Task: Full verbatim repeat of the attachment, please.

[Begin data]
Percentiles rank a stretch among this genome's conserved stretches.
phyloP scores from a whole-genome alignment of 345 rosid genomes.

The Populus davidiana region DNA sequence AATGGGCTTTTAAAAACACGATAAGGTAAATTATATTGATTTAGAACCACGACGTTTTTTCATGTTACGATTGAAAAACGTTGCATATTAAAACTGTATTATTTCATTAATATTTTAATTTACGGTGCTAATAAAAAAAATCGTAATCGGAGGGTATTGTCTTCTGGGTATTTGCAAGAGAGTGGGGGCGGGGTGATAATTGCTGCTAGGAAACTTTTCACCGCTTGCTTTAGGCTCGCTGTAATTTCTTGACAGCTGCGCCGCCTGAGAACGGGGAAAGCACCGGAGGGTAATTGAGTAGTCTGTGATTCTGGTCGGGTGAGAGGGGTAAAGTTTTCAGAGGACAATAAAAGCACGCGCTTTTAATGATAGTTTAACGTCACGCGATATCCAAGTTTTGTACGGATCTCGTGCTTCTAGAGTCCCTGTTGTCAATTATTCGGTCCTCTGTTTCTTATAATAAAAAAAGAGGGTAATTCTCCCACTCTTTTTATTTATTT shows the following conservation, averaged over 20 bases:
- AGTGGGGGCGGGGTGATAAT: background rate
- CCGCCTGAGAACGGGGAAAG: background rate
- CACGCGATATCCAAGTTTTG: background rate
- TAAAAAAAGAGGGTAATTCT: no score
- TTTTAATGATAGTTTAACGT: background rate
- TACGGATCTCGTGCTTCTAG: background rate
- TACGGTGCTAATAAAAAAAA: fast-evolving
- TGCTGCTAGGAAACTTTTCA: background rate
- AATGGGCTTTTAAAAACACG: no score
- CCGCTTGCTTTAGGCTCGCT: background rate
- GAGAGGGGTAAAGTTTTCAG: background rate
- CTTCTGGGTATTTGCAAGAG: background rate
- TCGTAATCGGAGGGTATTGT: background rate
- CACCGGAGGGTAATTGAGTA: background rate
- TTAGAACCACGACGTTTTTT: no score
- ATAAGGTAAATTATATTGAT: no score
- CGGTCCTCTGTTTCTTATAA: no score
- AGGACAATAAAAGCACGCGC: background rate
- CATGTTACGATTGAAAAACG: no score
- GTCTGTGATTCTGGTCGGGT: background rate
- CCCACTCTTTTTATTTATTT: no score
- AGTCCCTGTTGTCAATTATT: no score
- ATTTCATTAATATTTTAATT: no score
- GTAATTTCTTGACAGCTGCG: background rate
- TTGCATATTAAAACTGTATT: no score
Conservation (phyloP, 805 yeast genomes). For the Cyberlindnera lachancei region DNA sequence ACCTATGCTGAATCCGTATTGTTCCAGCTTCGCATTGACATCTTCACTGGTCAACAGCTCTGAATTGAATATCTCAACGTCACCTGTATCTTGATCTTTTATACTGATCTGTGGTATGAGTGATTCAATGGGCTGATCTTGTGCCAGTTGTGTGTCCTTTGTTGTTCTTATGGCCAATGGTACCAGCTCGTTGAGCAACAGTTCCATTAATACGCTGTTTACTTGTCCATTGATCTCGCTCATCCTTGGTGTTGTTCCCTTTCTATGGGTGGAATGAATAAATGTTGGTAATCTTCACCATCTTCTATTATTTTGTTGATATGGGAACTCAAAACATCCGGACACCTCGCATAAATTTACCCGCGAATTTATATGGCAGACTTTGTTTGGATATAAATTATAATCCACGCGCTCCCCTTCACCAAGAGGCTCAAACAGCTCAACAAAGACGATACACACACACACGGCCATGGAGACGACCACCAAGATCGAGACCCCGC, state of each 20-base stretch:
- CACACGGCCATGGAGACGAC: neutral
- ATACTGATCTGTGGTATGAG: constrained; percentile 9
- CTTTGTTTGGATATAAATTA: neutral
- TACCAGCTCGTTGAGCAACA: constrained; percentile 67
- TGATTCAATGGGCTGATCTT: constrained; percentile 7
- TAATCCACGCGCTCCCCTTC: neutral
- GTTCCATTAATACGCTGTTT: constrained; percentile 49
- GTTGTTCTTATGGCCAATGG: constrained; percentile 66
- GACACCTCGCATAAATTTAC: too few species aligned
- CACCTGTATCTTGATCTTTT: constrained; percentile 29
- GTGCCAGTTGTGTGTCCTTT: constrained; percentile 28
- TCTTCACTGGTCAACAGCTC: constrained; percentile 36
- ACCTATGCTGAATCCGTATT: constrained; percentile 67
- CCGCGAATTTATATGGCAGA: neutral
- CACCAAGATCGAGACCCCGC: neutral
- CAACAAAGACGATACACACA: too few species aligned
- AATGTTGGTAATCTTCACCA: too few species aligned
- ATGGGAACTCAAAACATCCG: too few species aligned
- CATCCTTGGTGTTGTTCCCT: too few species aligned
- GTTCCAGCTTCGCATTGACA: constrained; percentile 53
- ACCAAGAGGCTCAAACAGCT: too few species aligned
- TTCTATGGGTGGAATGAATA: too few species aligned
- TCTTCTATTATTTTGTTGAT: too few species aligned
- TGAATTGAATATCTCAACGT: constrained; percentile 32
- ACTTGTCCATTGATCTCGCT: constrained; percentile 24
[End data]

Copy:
Percentiles rank a stretch among this genome's conserved stretches.
phyloP scores from a whole-genome alignment of 345 rosid genomes.

The Populus davidiana region DNA sequence AATGGGCTTTTAAAAACACGATAAGGTAAATTATATTGATTTAGAACCACGACGTTTTTTCATGTTACGATTGAAAAACGTTGCATATTAAAACTGTATTATTTCATTAATATTTTAATTTACGGTGCTAATAAAAAAAATCGTAATCGGAGGGTATTGTCTTCTGGGTATTTGCAAGAGAGTGGGGGCGGGGTGATAATTGCTGCTAGGAAACTTTTCACCGCTTGCTTTAGGCTCGCTGTAATTTCTTGACAGCTGCGCCGCCTGAGAACGGGGAAAGCACCGGAGGGTAATTGAGTAGTCTGTGATTCTGGTCGGGTGAGAGGGGTAAAGTTTTCAGAGGACAATAAAAGCACGCGCTTTTAATGATAGTTTAACGTCACGCGATATCCAAGTTTTGTACGGATCTCGTGCTTCTAGAGTCCCTGTTGTCAATTATTCGGTCCTCTGTTTCTTATAATAAAAAAAGAGGGTAATTCTCCCACTCTTTTTATTTATTT shows the following conservation, averaged over 20 bases:
- AGTGGGGGCGGGGTGATAAT: background rate
- CCGCCTGAGAACGGGGAAAG: background rate
- CACGCGATATCCAAGTTTTG: background rate
- TAAAAAAAGAGGGTAATTCT: no score
- TTTTAATGATAGTTTAACGT: background rate
- TACGGATCTCGTGCTTCTAG: background rate
- TACGGTGCTAATAAAAAAAA: fast-evolving
- TGCTGCTAGGAAACTTTTCA: background rate
- AATGGGCTTTTAAAAACACG: no score
- CCGCTTGCTTTAGGCTCGCT: background rate
- GAGAGGGGTAAAGTTTTCAG: background rate
- CTTCTGGGTATTTGCAAGAG: background rate
- TCGTAATCGGAGGGTATTGT: background rate
- CACCGGAGGGTAATTGAGTA: background rate
- TTAGAACCACGACGTTTTTT: no score
- ATAAGGTAAATTATATTGAT: no score
- CGGTCCTCTGTTTCTTATAA: no score
- AGGACAATAAAAGCACGCGC: background rate
- CATGTTACGATTGAAAAACG: no score
- GTCTGTGATTCTGGTCGGGT: background rate
- CCCACTCTTTTTATTTATTT: no score
- AGTCCCTGTTGTCAATTATT: no score
- ATTTCATTAATATTTTAATT: no score
- GTAATTTCTTGACAGCTGCG: background rate
- TTGCATATTAAAACTGTATT: no score
Conservation (phyloP, 805 yeast genomes). For the Cyberlindnera lachancei region DNA sequence ACCTATGCTGAATCCGTATTGTTCCAGCTTCGCATTGACATCTTCACTGGTCAACAGCTCTGAATTGAATATCTCAACGTCACCTGTATCTTGATCTTTTATACTGATCTGTGGTATGAGTGATTCAATGGGCTGATCTTGTGCCAGTTGTGTGTCCTTTGTTGTTCTTATGGCCAATGGTACCAGCTCGTTGAGCAACAGTTCCATTAATACGCTGTTTACTTGTCCATTGATCTCGCTCATCCTTGGTGTTGTTCCCTTTCTATGGGTGGAATGAATAAATGTTGGTAATCTTCACCATCTTCTATTATTTTGTTGATATGGGAACTCAAAACATCCGGACACCTCGCATAAATTTACCCGCGAATTTATATGGCAGACTTTGTTTGGATATAAATTATAATCCACGCGCTCCCCTTCACCAAGAGGCTCAAACAGCTCAACAAAGACGATACACACACACACGGCCATGGAGACGACCACCAAGATCGAGACCCCGC, state of each 20-base stretch:
- CACACGGCCATGGAGACGAC: neutral
- ATACTGATCTGTGGTATGAG: constrained; percentile 9
- CTTTGTTTGGATATAAATTA: neutral
- TACCAGCTCGTTGAGCAACA: constrained; percentile 67
- TGATTCAATGGGCTGATCTT: constrained; percentile 7
- TAATCCACGCGCTCCCCTTC: neutral
- GTTCCATTAATACGCTGTTT: constrained; percentile 49
- GTTGTTCTTATGGCCAATGG: constrained; percentile 66
- GACACCTCGCATAAATTTAC: too few species aligned
- CACCTGTATCTTGATCTTTT: constrained; percentile 29
- GTGCCAGTTGTGTGTCCTTT: constrained; percentile 28
- TCTTCACTGGTCAACAGCTC: constrained; percentile 36
- ACCTATGCTGAATCCGTATT: constrained; percentile 67
- CCGCGAATTTATATGGCAGA: neutral
- CACCAAGATCGAGACCCCGC: neutral
- CAACAAAGACGATACACACA: too few species aligned
- AATGTTGGTAATCTTCACCA: too few species aligned
- ATGGGAACTCAAAACATCCG: too few species aligned
- CATCCTTGGTGTTGTTCCCT: too few species aligned
- GTTCCAGCTTCGCATTGACA: constrained; percentile 53
- ACCAAGAGGCTCAAACAGCT: too few species aligned
- TTCTATGGGTGGAATGAATA: too few species aligned
- TCTTCTATTATTTTGTTGAT: too few species aligned
- TGAATTGAATATCTCAACGT: constrained; percentile 32
- ACTTGTCCATTGATCTCGCT: constrained; percentile 24